The answer is “no,” because your allegations, evidence, and prayers for relief will be reviewed impartially by the court—whether you filed first or not. The judge will not favor either party because of the order of filing.
The answer is “yes” for two main reasons: (1) you get to set the pace for litigation and/or settlement, and (2) you get to speak first and last in the event your case goes to trial.
Setting the Pace
Filing first means having some degree of control over the pace and nature of litigation and/or settlement. Are you hopeful for a settlement, and do you want to demonstrate that to the opposing party? Are you eager to go to trial and uninterested in exhibiting any level of compromise? Do you simply wish to express to the other side that you are serious, but also that you are willing to negotiate? Being the first to file, and being the first to put the mechanisms of the court (e.g. the ability to file motions and propound discovery) at your disposal allows you to set the initial pace. However, this does not mean that the opposing party cannot later influence the tempo.
Presentation of Your Case
The more significant and apparent advantage to filing first is that, in the event of trial, you will get to present your case first and last. The Plaintiff/Petitioner (the person who filed first) will present their case, then the Defendant/Respondent will present their case, then finally the Plaintiff/Petitioner will present rebuttal evidence and witnesses. So, as the Plaintiff/Petitioner you will get to speak twice! This also means that you will have the advantage of being on the offensive during the trial, rather than the defensive.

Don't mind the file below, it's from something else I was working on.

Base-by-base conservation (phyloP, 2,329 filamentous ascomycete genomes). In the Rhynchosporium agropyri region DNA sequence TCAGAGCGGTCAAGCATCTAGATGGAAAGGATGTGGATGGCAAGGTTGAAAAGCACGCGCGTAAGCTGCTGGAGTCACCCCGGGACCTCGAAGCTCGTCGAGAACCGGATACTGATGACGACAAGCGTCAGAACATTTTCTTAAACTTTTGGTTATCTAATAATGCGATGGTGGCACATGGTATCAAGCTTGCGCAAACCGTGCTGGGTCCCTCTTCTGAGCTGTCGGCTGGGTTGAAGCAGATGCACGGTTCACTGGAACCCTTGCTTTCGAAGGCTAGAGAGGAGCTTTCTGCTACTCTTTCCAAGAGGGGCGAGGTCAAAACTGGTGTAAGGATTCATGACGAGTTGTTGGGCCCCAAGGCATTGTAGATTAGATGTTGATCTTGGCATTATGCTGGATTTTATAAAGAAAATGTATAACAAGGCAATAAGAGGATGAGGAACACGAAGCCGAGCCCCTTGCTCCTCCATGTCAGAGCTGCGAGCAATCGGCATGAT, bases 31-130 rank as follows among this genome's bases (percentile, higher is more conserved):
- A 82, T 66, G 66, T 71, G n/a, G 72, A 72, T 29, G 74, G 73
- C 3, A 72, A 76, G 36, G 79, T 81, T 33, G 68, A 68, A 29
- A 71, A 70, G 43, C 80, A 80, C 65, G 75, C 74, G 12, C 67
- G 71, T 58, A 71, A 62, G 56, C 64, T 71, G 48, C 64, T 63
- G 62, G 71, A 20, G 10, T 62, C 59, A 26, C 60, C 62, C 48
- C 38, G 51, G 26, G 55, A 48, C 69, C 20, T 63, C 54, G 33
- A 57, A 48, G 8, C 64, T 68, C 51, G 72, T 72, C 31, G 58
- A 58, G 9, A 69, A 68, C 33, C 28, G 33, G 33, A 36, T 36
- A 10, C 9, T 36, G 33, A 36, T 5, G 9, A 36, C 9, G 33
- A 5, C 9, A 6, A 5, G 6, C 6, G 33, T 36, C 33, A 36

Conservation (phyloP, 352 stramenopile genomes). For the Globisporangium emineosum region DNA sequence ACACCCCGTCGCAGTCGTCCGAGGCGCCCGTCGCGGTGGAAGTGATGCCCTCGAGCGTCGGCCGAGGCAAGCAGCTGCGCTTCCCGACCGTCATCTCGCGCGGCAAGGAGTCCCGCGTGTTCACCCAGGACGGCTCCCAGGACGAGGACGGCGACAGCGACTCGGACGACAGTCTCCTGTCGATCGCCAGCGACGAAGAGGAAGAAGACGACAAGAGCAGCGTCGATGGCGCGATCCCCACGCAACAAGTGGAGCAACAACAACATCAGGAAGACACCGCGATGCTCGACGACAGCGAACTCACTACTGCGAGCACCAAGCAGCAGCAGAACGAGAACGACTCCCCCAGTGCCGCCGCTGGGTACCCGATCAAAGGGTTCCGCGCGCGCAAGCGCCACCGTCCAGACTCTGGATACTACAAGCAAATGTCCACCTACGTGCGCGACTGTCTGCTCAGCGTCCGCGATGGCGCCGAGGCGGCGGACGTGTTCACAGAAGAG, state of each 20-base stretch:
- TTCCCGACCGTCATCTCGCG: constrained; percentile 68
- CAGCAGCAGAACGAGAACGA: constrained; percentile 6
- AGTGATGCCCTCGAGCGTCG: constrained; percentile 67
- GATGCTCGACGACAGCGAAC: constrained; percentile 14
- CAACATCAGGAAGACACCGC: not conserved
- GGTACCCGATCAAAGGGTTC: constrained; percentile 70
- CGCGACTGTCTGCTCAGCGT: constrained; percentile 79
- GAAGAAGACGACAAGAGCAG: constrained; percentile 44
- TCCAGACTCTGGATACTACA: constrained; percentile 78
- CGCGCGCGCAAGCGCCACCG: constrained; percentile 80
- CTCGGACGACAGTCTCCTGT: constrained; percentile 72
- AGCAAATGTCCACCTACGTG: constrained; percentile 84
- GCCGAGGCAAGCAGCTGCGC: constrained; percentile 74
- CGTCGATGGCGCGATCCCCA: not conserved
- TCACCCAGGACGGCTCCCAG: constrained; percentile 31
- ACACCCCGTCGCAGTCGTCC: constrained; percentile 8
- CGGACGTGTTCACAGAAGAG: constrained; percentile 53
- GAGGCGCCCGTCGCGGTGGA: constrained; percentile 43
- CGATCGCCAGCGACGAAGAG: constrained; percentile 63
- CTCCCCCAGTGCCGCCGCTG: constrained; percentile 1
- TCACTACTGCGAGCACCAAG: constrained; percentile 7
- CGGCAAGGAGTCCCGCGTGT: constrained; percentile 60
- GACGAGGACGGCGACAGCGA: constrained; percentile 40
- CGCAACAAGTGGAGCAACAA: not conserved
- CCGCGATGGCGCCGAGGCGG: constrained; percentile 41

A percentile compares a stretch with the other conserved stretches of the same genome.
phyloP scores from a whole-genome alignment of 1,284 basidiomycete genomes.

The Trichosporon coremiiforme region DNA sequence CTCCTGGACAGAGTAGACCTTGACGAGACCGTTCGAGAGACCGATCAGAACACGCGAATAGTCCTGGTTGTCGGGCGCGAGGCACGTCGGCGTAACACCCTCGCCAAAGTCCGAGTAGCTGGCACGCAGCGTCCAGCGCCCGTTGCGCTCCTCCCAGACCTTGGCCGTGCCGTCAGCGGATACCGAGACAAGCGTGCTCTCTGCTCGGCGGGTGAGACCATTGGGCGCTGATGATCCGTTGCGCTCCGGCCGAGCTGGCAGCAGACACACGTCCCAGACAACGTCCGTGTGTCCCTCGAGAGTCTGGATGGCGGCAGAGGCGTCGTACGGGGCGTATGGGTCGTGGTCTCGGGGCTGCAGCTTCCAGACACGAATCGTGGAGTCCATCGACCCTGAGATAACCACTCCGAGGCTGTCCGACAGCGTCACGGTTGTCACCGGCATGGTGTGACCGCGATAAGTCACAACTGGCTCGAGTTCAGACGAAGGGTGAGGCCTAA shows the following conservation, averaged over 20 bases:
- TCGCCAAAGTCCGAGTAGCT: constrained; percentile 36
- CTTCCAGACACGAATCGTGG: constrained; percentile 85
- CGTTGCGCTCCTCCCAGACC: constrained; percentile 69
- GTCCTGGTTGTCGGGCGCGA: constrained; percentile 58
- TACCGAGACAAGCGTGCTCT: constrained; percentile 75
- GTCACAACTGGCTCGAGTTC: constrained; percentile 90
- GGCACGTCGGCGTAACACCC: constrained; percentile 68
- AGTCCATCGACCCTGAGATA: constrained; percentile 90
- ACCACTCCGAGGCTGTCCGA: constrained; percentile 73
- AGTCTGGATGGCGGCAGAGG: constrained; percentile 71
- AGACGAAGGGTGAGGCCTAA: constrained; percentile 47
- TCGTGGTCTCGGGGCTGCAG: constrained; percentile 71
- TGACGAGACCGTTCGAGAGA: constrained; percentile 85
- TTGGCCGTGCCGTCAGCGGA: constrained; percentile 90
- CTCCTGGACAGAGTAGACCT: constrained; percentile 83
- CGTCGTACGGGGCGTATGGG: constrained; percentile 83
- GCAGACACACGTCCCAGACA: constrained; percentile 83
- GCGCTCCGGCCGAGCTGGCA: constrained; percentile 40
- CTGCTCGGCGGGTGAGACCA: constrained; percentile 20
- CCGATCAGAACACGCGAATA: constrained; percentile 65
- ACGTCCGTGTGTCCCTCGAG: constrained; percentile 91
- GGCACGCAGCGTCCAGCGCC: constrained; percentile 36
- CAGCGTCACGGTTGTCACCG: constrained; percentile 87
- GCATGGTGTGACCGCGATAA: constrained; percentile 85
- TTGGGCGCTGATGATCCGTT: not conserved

Whether or not you file first, the best thing you can do for yourself is to speak with an experienced family law attorney early. Make sure you know your rights, your options, your remedies, and the best courses of action going forward. You will then be able to take proactive steps in your divorce, custody or support case, such as:
- Information-Gathering. Collecting the right information and documentation for both you and your spouse, including but not limited to bank accounts, debts, properties, past and present household income, income received from outside sources, etc.
- Prevention of Marital Waste. In the event you are married to someone who has the capacity or propensity to drain, hide or otherwise make unilateral decisions about your joint finances, an experienced attorney can help you prevent your spouse from engaging in such acts and/or protect what you have left.
- Preserving Your Fault-Based Ground. If you are contemplating filing for divorce on a fault-based ground (adultery, cruelty, etc.), an experienced attorney can help you preserve your fault ground and understand the defenses your spouse might invoke.
- Building Good Facts for Your Case. In the event your divorce, custody or support case will be contested, an experienced family lawyer can help you understand what factors the court will consider in its determination, and what actions you should take now to make your best case later.